• JUTAKU : A SLIDE SHOW

    A combination of two kanji characters, jutaku is a standard Japanese word that means “house.” But today many architect-designed homes in Japan are anything but standard. Freed from preconceived ideas about size, style and even shape, designers up and down the archipelago are building some of the most unique homes on the globe. Defined by contorted geometries, daring feats of structural engineering, awkward site circumstances and a host of other extreme conditions, many would be unthinkable anywhere else. It is… Read more »

  • Takashi Murakami’s Kaleidoscopic World

    Takashi Murakami’s art works are a cornucopia of ideas, trends and art forms.  As I entered the exhibition space at the Mori Art Museum, I was immediately struck by the force of the huge psychedelic paintings on display. But it was only after taking a couple of breaths and slowly walking around that I began to see the intricate details of the densely packed acrylic paintings. Murakami brings together his own take on Buddhist and Zen iconography, Chinese art, “otaku”… Read more »

  • Smartball Rosemary – special to japonica.info

    The fluorescent pink cherry blossoms look like they hang here all year round. This may be because at Rosemary, Tokyo’s only remaining Smartball parlour, the mood is eternal Spring. People come to revisit their youth, or bring their grandchildren to play. Local kids gather on their own. Families form crowds and egg each other on. For many, this original form of pachinko, the famed Japanese version of pinball, might seem like it’s from the steam age. Miki Egawa bustles up… Read more »

  • Katsuyama Noren

    Katsuyama (勝山) is a sleepy little town in Okayama prefecture, which has preserved old buildings, including kura warehouses and minka, or traditional country homes. Many shops and houses in the historic district put out distinctive noren (shop curtains) to inform passers-by of their line of business or merely as a decorative touch.

  • No Country for Old Homes

    In the remote rural town of Katsuyama, nestled beyond the San-In mountains, opposite a lumber yard and next to a gaudy supermarket, is the house my cousins grew up in.   It is a grand, old Japanese country house, complete with massive wooden doors for a gate, two kura (warehouses), an inner courtyard and expansive front garden crowded with ancient trees, including pines, maples and a magnificent cherry tree.   I used to visit this house as a child, every… Read more »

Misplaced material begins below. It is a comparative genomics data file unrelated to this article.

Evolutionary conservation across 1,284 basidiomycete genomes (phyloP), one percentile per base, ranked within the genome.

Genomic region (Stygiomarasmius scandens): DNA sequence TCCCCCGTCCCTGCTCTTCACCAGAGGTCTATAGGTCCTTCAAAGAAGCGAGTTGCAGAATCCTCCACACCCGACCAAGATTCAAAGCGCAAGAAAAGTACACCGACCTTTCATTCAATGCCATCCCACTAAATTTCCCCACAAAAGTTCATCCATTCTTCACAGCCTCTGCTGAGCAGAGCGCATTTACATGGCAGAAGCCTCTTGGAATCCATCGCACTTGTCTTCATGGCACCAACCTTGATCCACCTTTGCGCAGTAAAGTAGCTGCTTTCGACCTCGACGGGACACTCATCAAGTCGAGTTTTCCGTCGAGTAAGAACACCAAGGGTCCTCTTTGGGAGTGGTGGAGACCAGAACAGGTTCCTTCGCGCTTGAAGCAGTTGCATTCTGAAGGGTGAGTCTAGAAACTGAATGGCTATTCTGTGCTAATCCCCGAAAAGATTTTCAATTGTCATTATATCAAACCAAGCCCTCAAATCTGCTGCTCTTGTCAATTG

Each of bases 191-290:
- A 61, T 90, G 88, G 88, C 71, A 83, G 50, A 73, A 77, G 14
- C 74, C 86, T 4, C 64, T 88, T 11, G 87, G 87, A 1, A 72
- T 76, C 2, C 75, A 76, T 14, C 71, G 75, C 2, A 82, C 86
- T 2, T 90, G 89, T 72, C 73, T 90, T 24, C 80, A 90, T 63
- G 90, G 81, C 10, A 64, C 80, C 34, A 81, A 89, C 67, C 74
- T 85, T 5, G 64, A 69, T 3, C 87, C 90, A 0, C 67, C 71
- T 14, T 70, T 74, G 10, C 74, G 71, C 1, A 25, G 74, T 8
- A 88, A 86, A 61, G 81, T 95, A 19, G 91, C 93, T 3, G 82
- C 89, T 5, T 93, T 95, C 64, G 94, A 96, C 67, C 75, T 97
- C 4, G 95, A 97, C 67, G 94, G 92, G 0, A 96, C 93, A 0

• Akomeya

    If you like Japanese food, enjoy seeing nicely designed packaging or just have time to kill in Ginza, visit Akomeya, a food and household goods store that is chock full of unusual Japanese goodies. The name, which is a rather peculiar combination of the Japanese word for rice store – komeya – and the English pronoun “a,” points to its distinctive eclecticism. Akomeya stocks a mesmerising variety of Japanese foodstuffs from all over the country as well as tableware, socks,… Read more »

  • Ken Mihara

    When Ken Mihara signed up to join a pottery club, he had no idea that this decision would change the course of his life. The ceramic artist, whose work can be found at top museums including the Metropolitan Museum of Art in New York, entered university to study civil engineering with a view to becoming a bureaucrat. It was 1970s Japan, when the economy was growing rapidly and the then prime minister, Kakuei Tanaka was plastering the country with concrete,… Read more »

  • Cooking with Kikuo Muramatsu at Totoya Uoshin

    At first glance, cooking traditional Japanese food may not strike the uninitiated as particularly complicated or even very time-consuming. After all, how difficult can it be to slice raw fish or cook vegetables in broth? Difficult indeed, I discovered one afternoon as I stood in the kitchen of Totoya Usohin (ととや魚新), a comfortable and welcoming Japanese restaurant conveniently located 3 minutes from Akasaka subway station in central Tokyo. We had come to Totoya – nine women of various ages eager… Read more »

  • Cooking with Elizabeth Ando

    The problem was, the egg mixture just wasn’t cooperating. I was standing in Elizabeth Ando’s highly organized and functional kitchen, a square frying pan in one hand and long cooking chopsticks in the other, trying to make tamagoyaki, or Japanese rolled egg omelet. It is, at first sight, a fairly simple-looking omelet, sometimes with flecks of aonori (dried green seaweed) mixed in with the egg and sometimes with nori (dried seaweed) sandwiched in between the layers of egg, which is… Read more »